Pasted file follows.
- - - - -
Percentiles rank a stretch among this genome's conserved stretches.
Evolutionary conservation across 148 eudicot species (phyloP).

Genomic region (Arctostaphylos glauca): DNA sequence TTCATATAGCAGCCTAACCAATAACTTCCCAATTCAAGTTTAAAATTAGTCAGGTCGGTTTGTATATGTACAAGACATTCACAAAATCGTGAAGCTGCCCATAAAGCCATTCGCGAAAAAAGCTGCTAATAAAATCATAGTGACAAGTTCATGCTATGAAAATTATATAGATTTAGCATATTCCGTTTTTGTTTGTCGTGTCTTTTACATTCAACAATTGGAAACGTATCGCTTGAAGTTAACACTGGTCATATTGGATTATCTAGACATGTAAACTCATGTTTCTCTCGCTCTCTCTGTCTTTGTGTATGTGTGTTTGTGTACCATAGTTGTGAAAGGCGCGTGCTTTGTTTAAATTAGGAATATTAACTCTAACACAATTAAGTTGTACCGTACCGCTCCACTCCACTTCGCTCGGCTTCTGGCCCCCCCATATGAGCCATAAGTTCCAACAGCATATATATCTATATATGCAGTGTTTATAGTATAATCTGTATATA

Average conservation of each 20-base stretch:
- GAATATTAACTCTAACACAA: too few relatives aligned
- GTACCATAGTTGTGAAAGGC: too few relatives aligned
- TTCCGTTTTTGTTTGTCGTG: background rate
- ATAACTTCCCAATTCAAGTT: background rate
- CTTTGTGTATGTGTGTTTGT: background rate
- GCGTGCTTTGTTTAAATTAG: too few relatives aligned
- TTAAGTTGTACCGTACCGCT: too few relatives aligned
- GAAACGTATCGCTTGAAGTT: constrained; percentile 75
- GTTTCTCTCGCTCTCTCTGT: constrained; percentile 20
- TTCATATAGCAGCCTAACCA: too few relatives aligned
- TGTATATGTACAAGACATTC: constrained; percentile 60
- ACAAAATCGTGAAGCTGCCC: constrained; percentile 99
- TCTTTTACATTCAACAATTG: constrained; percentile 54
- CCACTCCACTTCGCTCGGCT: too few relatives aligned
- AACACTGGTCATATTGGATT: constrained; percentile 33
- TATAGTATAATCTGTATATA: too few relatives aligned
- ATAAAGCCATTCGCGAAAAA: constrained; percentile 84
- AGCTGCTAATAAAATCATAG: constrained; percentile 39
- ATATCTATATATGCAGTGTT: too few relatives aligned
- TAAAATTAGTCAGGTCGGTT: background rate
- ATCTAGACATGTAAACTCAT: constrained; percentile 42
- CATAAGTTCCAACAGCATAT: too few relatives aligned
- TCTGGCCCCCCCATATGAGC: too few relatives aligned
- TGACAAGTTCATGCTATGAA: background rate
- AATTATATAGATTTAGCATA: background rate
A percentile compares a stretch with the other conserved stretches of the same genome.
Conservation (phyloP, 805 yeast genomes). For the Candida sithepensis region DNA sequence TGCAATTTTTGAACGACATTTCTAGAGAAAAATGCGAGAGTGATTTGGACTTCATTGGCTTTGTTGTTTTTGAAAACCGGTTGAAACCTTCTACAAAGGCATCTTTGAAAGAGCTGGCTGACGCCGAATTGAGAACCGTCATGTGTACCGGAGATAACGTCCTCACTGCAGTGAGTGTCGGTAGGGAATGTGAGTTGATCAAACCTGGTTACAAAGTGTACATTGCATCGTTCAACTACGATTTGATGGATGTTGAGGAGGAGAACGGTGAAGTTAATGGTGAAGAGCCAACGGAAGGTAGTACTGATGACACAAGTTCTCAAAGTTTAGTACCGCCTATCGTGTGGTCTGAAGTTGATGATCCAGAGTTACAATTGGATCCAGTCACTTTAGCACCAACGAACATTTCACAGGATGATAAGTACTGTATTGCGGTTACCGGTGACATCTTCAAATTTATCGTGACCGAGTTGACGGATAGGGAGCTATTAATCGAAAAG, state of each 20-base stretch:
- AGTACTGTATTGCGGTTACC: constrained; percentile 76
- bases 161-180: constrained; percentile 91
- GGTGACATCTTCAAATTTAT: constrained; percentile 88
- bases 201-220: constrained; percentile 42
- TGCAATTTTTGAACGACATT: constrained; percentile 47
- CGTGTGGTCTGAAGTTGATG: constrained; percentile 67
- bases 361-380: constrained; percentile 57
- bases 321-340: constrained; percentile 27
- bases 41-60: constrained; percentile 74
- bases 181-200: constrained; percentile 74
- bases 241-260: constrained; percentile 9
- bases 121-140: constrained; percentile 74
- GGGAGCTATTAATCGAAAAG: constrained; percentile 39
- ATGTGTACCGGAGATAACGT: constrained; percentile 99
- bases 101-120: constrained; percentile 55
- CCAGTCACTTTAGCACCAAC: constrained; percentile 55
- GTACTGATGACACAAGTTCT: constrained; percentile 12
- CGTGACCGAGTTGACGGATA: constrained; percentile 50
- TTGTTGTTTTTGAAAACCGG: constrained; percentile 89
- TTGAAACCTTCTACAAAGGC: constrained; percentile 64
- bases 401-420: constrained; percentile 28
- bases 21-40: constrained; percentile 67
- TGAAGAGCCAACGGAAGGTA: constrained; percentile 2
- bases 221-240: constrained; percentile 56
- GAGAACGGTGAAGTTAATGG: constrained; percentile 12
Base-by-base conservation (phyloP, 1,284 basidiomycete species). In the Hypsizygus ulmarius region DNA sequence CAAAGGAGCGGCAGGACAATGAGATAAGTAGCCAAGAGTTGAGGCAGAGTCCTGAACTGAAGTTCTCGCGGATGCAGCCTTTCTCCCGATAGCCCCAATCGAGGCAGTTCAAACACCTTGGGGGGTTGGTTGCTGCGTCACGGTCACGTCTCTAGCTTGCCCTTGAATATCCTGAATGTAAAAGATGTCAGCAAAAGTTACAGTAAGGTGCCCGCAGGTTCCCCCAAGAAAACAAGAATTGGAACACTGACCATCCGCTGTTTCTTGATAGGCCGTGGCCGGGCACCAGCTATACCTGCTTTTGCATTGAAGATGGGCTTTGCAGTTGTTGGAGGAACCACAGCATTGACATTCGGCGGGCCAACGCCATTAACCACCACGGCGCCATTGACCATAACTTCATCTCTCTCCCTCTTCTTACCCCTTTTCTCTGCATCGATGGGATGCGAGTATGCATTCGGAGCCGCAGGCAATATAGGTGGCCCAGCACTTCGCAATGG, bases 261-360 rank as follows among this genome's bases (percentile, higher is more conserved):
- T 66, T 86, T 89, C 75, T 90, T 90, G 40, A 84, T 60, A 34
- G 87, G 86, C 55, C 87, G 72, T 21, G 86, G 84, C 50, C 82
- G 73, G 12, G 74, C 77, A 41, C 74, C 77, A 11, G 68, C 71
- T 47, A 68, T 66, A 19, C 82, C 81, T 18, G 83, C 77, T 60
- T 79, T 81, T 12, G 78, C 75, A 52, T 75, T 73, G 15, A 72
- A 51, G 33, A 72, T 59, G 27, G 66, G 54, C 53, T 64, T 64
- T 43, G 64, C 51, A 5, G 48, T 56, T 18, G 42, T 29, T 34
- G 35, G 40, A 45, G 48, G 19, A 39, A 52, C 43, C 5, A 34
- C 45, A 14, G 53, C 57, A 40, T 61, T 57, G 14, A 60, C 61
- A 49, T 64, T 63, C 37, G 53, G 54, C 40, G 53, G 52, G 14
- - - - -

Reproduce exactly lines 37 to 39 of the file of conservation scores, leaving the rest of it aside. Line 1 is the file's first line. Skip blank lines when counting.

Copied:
- CGTGTGGTCTGAAGTTGATG: constrained; percentile 67
- bases 361-380: constrained; percentile 57
- bases 321-340: constrained; percentile 27